Australia's cash-strapped peak research body, the Commonwealth Scientific and Industrial Research Organisation (CSIRO) is recruiting the help of the crowd to improve its X-Ray crystallography capabilities. Cinder – yes, that's “Tinder for crystallography” – does the crowd thing, by getting users to “swipe right” when they see …
SQL Server 2016 Reporting Services, now in responsive HTML 5

SQL Server 2016, now with vitamin R: Microsoft emits new preview

Microsoft is releasing a new preview of SQL Server 2016, including integration with the R language for statistical analysis. In April 2015, Microsoft completed the acquisition of Revolution Analytics, a commercial provider of software and services for the open source R language. The new Community Tech Preview of SQL Server …
Tim Anderson, 28 Oct 2015

Is Alphabet-Google 'too big to jail'? The Lords find out

Europe's examination of Big Tech's dominant platforms – like Alphabet-Google and Amazon – is only just beginning, but Parliament got a teaser of the battles ahead this week, as two antitrust professors sharply disagreed on the merits of the enquiry. Professors David Evans, of UCL, and Ariel Ezrachi, of Oxford University, at …
Andrew Orlowski, 28 Oct 2015

Make room, Cisco's punters flocking to ACI ... yep, all 150 of them

Canalys Channels Forum One hundred and fifty customers across the globe have taken a seat on Cisco's Application-Centric Infrastructure bandwagon that started rolling 15 months ago, we can reveal. ACI – Cisco's answer to software-defined networking – is a programmable Ethernet Fabric that couples software and hardware. The product was initially …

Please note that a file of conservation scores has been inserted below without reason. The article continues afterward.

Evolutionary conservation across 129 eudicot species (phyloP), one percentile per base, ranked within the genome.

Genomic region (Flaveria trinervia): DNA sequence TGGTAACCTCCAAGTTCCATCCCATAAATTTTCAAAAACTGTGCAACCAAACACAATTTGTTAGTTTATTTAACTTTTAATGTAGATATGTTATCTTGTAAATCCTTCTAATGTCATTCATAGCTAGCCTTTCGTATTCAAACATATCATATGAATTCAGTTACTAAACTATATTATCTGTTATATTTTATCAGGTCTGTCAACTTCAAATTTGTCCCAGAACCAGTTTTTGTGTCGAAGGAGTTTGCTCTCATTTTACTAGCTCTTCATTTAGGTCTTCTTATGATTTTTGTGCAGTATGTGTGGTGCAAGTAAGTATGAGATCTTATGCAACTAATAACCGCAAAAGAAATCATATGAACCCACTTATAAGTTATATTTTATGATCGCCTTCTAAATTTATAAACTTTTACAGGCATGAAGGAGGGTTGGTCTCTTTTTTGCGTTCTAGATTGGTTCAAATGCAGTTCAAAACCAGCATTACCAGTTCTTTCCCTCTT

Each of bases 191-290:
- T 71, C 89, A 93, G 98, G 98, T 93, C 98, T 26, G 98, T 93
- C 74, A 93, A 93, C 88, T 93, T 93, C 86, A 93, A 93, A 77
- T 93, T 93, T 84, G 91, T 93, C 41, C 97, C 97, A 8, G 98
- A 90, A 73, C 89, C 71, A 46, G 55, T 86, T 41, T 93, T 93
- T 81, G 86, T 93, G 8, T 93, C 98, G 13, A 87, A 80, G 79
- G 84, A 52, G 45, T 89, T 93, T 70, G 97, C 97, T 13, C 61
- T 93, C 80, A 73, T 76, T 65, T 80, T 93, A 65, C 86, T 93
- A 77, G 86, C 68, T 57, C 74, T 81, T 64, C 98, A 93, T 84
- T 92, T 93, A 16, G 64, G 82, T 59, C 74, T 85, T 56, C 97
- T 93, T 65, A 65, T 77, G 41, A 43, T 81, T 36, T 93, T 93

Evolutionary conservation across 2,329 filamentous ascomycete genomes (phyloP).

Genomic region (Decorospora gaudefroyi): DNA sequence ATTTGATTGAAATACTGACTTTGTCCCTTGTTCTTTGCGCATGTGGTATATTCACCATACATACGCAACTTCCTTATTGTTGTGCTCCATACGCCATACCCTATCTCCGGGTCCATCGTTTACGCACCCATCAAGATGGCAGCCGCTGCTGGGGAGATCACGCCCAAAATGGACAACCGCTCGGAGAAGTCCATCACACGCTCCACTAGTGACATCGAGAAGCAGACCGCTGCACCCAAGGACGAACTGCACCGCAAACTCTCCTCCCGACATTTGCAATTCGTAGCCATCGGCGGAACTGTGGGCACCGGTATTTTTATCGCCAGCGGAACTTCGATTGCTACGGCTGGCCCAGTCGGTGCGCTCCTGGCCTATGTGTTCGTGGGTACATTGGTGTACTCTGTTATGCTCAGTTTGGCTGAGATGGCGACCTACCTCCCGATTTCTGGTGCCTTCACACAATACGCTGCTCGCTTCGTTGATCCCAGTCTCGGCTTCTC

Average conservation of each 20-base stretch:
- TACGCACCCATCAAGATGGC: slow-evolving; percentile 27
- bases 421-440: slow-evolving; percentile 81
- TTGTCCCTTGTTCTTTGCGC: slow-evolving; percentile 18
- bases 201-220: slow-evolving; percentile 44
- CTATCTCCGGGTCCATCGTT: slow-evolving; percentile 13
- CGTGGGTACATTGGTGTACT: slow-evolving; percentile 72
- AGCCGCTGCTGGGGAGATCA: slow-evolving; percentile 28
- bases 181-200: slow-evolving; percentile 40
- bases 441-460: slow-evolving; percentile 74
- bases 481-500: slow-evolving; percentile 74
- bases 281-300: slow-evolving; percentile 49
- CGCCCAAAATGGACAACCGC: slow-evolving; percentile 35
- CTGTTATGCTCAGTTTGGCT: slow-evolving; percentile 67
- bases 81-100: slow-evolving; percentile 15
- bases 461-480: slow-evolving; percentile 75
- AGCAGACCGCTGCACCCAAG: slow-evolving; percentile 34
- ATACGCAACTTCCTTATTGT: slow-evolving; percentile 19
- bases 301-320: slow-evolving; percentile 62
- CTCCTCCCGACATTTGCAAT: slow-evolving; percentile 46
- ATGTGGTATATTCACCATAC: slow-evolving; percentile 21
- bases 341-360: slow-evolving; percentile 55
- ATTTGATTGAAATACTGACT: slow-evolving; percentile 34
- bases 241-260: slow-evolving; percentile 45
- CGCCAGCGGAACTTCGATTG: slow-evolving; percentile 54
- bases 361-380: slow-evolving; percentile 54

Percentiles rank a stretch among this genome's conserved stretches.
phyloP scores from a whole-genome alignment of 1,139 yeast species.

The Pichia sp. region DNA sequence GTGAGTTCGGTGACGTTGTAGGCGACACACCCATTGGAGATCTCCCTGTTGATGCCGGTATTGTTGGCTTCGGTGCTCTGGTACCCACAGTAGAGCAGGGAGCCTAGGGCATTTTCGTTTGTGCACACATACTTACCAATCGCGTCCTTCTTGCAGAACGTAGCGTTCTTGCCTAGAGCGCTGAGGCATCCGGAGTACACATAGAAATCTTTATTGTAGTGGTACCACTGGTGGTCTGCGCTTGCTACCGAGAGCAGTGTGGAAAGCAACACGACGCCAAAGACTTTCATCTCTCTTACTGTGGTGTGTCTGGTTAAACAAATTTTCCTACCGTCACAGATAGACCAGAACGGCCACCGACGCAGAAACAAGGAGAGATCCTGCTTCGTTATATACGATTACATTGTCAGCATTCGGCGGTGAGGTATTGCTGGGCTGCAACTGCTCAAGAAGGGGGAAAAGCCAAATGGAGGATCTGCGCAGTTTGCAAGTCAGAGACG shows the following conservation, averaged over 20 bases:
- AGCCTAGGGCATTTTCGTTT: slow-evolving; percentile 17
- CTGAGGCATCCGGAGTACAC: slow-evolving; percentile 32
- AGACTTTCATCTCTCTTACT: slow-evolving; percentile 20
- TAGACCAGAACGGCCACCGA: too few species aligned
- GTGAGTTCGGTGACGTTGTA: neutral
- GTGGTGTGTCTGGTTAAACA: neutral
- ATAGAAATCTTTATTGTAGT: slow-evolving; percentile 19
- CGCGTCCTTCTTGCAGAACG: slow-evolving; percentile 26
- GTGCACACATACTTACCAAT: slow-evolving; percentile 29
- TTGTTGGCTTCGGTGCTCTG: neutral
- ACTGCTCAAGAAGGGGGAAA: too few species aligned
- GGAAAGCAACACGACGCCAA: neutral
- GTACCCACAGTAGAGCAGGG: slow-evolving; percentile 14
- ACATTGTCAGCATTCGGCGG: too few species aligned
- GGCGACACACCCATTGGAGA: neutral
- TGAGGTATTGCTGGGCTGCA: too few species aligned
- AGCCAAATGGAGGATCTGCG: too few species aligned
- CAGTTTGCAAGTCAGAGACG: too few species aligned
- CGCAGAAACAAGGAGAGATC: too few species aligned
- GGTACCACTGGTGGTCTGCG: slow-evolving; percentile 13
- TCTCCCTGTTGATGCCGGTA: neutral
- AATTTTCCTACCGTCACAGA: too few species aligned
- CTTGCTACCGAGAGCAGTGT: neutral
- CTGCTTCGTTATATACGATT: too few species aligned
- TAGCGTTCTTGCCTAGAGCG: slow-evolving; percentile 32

Paul Kunert, 28 Oct 2015
Google nutella

Google lifts app price ceiling to US$400

Google has lifted the maximum price developers can charge for their wares on its Play store. As the wonders of The Wayback Machine demonstrate, on September 24th, 2015 prices for apps or in-app purchases topped out at US$200, £150 and €199. As of today, those price ceilings are US$400, £300 and €350, as recorded here. Why has …
Simon Sharwood, 28 Oct 2015
Imagination's Ci40

Imagination cuddles Brillo, Debian and OpenWrt for thing-devs

MIPS specialist Imagination has thrown its lot in with Google's Brillo Internet of Things (IoT) operating system, with the company prepping a development kit for the stripped-down Android derivative. The alignment with the Chocolate Factory plants another flag in the IoT market, without Imagination having to cozy up to …

Oracle Java 'no longer the greatest risk' to US Windows PC users

Apple's Windows apps have leapfrogged Oracle Java as the biggest security risk to PCs in the US, according to a study by vulnerability management outfit Secunia (now a Flexera Software company). (This shift is mainly down to the forced retirement of aging Java 7 rather than any improvement by Oracle.) Secunia's latest …
John Leyden, 27 Oct 2015
Google's gRPC lets you make remote calls as if they were local

Another go at remote objects: Google gRPC hits beta

Google's gRPC project has reached beta status, according to a post by product manager Mugur Marculescu, who adds that it "opens the door for gRPC use in production environments". The open source project aims to simplify distributed application development, where clients call services running on one or more remote servers. Here …
Tim Anderson, 27 Oct 2015